A blog on financial markets and their regulation
Daily Archives: October 28, 2016
October 28, 2016Posted by on
Ever since Ethereum forked into two competing cryptocurrencies , I have been thinking about China orchestrating a fork of the leading cryptocurrency Bitcoin. Izabella’s post at FT Alphaville on Bitcoin as a Chinese capital outflow proxy has finally pushed me to write up my wild speculation on this possibility. I do not have as much practice as Lewis Carroll’s Red Queen who claimed to have “believed as many as six impossible things before breakfast.”, but I am willing to indulge myself with some wild speculation once a quarter. (And, it is more than three months since I posted my wild speculation on the 1000 Swiss franc note.)
The starting point of all my speculation is that China is experiencing significant capital flight and Bitcoin is a sufficiently important medium of this flight for the Bitcoin price to serve as a proxy for this capital flight as explained in Izabella’s post. The Chinese financial system is also experiencing severe stress and if this stress goes beyond the tipping point towards a rapid erosion of confidence in the renminbi, it is not inconceivable that Bitcoin becomes a significant parallel currency in China. Instead of getting dollarized, China could get Bitcoinized.
In such a scenario, the Chinese government would of course want to gain control over Bitcoin. There are three factors that make it possible for the Chinese government to succeed:
- Chinese miners control a large part of the hashing power of the Bitcoin network. A Chinese fork of Bitcoin will have no shortage of mining capacity.
- The Great Firewall of China would allow China to isolate Chinese Bitcoin from Classic Bitcoin, making it impossible for Chinese nodes to connect to any nodes outside China.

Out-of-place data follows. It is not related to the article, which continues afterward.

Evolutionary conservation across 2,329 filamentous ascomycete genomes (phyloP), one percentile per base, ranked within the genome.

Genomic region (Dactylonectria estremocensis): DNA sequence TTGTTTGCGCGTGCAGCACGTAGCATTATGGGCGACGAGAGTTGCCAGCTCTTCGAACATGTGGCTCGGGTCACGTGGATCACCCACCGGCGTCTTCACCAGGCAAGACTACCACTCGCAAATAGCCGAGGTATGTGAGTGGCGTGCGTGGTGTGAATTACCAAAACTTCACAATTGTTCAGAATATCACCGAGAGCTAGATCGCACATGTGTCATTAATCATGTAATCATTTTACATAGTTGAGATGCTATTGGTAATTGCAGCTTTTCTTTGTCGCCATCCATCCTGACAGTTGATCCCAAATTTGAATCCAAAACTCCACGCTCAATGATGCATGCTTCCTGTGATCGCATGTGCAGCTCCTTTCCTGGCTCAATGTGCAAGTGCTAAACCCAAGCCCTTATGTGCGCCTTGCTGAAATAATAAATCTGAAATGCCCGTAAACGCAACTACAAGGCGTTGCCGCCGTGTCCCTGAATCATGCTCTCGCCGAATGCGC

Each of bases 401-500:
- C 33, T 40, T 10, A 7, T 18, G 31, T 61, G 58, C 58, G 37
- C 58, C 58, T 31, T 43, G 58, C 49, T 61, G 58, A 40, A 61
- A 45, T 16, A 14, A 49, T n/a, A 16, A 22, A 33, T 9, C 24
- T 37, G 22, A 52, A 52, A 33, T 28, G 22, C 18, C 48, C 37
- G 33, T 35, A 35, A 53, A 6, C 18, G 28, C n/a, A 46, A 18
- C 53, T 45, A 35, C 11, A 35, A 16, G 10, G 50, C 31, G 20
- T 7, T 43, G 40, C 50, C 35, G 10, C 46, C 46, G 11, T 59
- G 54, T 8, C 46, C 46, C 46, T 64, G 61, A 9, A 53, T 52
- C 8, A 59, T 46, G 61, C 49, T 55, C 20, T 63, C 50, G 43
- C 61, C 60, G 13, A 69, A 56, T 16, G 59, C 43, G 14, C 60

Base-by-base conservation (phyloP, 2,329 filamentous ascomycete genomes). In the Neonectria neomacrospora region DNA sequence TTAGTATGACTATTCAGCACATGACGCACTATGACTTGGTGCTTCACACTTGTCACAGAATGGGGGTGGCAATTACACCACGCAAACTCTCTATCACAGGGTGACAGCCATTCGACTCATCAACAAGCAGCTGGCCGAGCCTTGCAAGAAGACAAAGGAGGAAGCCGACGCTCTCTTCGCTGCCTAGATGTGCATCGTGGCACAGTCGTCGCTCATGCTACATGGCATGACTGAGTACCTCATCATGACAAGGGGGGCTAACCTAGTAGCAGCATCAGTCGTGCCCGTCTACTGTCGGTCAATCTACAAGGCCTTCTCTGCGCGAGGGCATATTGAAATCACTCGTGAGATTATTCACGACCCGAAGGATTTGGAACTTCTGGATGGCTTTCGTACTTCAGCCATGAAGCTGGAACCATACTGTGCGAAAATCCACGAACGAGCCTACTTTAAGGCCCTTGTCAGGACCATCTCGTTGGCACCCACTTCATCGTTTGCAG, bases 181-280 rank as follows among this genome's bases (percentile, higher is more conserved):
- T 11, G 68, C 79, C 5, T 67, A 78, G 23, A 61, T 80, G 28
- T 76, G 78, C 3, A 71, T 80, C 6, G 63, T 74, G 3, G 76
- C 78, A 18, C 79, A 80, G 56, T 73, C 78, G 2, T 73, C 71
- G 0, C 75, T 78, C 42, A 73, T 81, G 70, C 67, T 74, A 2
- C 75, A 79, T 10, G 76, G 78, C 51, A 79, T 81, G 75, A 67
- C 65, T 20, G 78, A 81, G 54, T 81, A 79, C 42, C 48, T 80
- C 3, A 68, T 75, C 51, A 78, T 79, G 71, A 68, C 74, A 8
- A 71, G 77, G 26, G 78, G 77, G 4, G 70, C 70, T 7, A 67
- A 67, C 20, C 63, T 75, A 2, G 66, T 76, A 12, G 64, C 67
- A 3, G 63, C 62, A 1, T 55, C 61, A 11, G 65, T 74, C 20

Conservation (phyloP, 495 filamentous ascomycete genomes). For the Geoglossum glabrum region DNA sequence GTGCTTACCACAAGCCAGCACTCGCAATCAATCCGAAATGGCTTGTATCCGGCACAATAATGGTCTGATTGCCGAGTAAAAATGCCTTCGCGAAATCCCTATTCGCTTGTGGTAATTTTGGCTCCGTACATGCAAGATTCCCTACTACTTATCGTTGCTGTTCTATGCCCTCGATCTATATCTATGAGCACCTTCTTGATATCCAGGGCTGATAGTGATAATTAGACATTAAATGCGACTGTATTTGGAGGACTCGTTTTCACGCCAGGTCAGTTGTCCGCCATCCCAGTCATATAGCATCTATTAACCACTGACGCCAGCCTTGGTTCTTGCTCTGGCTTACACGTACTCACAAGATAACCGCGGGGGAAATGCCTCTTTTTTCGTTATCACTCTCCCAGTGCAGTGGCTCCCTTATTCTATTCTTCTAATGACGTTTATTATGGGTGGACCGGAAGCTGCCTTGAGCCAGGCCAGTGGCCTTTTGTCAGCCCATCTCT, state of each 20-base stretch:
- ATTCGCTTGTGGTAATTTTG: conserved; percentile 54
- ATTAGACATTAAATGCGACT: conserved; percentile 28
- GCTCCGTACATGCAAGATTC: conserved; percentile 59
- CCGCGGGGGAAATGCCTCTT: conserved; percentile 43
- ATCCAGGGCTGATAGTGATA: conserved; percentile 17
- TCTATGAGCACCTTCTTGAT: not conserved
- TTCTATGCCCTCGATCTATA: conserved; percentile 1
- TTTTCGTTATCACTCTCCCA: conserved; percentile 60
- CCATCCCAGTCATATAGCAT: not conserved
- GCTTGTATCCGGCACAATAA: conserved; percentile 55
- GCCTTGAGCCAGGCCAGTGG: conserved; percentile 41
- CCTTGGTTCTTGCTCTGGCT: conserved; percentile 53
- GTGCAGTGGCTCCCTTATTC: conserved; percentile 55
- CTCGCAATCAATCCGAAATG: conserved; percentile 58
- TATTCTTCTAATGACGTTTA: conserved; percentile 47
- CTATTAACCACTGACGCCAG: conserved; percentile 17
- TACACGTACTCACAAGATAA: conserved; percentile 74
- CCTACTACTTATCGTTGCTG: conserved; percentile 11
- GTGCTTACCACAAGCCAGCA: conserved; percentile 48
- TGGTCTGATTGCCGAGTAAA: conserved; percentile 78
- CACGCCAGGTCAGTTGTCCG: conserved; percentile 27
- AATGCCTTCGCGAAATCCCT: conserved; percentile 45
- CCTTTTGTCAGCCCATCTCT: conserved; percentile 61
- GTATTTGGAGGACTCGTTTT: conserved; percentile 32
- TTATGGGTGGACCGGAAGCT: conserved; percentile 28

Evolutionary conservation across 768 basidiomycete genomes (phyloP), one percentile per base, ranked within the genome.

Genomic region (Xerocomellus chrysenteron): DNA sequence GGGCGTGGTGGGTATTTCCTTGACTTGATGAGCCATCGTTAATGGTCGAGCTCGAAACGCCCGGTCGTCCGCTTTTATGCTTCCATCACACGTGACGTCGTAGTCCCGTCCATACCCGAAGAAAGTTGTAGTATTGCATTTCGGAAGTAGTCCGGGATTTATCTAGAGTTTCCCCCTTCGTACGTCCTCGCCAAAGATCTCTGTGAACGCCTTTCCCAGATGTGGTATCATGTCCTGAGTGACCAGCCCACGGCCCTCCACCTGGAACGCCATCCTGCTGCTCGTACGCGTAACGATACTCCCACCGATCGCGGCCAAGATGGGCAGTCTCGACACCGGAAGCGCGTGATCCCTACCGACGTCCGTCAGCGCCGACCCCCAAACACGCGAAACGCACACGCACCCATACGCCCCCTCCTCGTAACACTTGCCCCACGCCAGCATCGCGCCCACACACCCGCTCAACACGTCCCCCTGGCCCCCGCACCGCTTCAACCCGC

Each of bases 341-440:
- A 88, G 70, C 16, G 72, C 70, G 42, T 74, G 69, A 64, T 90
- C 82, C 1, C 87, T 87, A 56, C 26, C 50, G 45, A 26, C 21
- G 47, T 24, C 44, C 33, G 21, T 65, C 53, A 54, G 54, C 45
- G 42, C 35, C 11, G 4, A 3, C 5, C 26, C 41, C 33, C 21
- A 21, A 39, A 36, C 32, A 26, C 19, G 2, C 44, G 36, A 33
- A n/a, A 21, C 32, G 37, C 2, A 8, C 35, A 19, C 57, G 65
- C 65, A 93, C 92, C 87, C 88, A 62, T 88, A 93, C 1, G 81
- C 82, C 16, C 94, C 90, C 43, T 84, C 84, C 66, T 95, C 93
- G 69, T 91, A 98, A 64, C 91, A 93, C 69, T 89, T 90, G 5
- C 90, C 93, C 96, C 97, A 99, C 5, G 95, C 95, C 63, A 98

The government could prod the Chinese internet trinity (Alibaba, Baidu and Tencent) to accept Chinese Bitcoin, thereby making it the de facto currency of China.
The translucence of the Bitcoin blockchain would allow the Chinese government to monitor Bitcoin transactions to a far greater extent than it can monitor cash transactions. It could thus become another instrumentality of government control. A process that starts out as a form of rebellion against the government could thus end up strengthening its grip on the society.
What would this do to Bitcoin itself? Chinese Bitcoin could probably reach a market capitalization of several hundred billion dollars (may be even a trillion dollars) very quickly. Through a rub on effect, Classic Bitcoin itself could reach a hundred billion dollars of valuation compared to its current value of ten billion dollars. But that would also provide the motive for powerful nation states to attack Bitcoin. The US would be tempted to use its entire cyber war capabilities to disrupt Chinese Bitcoin, and China would probably throw everything it has to try and destroy Classic Bitcoin. Given Bitcoin’s vulnerability to the 51% attack, it is quite likely that neither of the two Bitcoins would survive such a concerted attack. But if one or both do survive, cryptocurrencies would probably go mainstream very quickly.